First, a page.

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What the Tech: Bezos and Branson are having a billionaires’ bash in space and you’re not invited

The super-rich’s new spaceflight scam isn’t a giant leap for mankind, it’s just another luxury for the lavish spenders at the top.

This week we learned that Jeff Bezos’ spaceflight firm, Blue Origin, was accepting bookings for a manned flight into the outer atmosphere. What was the price? Well, much like the voyage itself, even the sky isn’t the limit.

The first ticket has been made available via auction, so who knows how much money it will finally be flogged for, as this particular ticket carries bragging rights for letting you be one of the very first “space tourists”.

As tourists go however, I’m afraid this new breed will not be the kind to leave only footprints and take only memories; they’ll be the kind to leave serious footprints of the carbon kind, and frankly take the proverbial biscuit.

The purpose of these trips to the outer reaches of the Earth’s atmosphere is not exploration of the final frontier, but pure vanity; for bragging rights that transcend our meagre planet itself, only for egotists of galactic proportions.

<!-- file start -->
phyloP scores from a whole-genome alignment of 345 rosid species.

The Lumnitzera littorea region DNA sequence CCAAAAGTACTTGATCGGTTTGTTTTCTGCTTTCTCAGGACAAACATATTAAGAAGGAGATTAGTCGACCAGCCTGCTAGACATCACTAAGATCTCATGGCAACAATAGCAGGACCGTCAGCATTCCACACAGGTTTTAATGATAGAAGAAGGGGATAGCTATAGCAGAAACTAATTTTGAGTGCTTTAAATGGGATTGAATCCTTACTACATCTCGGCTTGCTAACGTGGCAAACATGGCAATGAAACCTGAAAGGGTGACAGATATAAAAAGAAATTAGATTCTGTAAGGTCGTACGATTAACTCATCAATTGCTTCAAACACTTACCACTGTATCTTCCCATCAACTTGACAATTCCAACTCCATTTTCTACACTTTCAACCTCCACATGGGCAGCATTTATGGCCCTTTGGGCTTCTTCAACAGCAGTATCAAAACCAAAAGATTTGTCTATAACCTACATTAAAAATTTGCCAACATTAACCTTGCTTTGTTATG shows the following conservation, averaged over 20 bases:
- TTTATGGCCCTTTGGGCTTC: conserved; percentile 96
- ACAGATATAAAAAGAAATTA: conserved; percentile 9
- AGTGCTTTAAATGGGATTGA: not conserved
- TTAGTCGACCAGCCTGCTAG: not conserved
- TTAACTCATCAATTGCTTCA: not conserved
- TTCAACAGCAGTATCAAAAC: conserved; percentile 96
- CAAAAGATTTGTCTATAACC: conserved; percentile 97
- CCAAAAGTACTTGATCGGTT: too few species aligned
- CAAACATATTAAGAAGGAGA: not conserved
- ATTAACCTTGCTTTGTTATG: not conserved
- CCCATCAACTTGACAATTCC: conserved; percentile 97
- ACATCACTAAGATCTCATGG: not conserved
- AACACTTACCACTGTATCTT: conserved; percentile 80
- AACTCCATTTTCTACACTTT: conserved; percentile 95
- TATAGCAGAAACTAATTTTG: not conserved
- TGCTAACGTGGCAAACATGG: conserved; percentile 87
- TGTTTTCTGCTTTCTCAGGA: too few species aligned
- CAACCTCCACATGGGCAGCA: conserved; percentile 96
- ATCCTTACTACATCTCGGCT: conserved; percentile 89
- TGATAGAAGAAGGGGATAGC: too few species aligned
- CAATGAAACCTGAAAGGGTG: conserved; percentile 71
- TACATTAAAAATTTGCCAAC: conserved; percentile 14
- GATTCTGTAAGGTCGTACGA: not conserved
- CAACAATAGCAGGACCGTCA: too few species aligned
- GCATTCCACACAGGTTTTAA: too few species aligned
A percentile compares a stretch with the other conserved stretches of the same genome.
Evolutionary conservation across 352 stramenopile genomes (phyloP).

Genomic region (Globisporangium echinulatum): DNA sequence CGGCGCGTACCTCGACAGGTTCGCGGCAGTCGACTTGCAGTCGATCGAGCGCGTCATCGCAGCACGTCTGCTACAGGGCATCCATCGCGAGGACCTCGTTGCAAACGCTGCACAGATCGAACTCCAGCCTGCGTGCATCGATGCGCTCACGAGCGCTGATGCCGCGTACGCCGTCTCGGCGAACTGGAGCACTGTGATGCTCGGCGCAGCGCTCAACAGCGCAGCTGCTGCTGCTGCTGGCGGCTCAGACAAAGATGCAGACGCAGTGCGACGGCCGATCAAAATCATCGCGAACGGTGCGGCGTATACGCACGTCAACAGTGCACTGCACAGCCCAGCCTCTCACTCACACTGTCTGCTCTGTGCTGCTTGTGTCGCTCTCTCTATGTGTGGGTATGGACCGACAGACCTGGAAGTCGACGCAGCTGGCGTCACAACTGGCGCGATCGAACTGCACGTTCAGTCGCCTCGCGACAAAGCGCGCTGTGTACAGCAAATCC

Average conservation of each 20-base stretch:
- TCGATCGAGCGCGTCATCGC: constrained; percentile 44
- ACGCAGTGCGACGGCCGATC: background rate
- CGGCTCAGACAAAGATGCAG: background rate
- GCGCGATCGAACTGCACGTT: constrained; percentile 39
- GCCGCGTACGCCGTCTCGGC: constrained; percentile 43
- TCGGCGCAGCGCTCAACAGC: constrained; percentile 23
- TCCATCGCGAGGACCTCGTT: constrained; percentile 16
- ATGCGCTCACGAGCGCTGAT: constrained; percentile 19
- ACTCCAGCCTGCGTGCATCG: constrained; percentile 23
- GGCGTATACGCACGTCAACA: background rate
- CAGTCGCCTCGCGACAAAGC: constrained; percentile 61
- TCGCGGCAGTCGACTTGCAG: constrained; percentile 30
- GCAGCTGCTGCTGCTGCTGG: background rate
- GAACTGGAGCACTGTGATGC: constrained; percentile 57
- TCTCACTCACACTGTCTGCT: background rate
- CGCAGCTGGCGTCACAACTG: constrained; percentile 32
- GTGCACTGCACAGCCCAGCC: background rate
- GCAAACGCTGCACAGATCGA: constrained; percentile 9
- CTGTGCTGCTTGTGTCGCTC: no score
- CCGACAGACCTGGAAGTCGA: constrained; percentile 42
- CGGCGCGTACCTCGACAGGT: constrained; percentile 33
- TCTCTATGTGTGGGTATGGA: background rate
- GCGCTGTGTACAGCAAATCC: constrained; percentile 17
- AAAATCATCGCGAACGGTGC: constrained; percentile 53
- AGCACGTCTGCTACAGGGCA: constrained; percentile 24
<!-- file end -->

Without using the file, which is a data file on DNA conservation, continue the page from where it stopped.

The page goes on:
In the coming years, as the billionaire class start booking their trips with Jeff Bezos’ Blue Origin or Richard Branson’s Virgin Galactic, the plutocrats will preen like never before with yet another status symbol to separate them (literally, by 100km vertically) from the great unwashed on this planet we call home. At dinner parties, when asked if they’ve been to space, our overlords will genuinely be able to mimic Homer Simpson’s legendary reply to his embittered work colleague: “Sure, you’ve never been?

The twentieth’s century’s space race may fairly be characterised as a propaganda exercise between capitalist and communist societies, but nonetheless it captured the hearts and minds of all humankind on either side of the iron curtain, as the very best and brightest took enormous risks and pushed the limits of science beyond our imaginations to achieve the crowning glories of modern civilisation, human spaceflight and the moon landings.

Blue Origin’s spacecraft may share its name with Alan Shepard, the first American in space, but the billionaires within its walls are there not for the incredible exploration the legendary astronaut dedicated his life to, but for vulgar exploitation.

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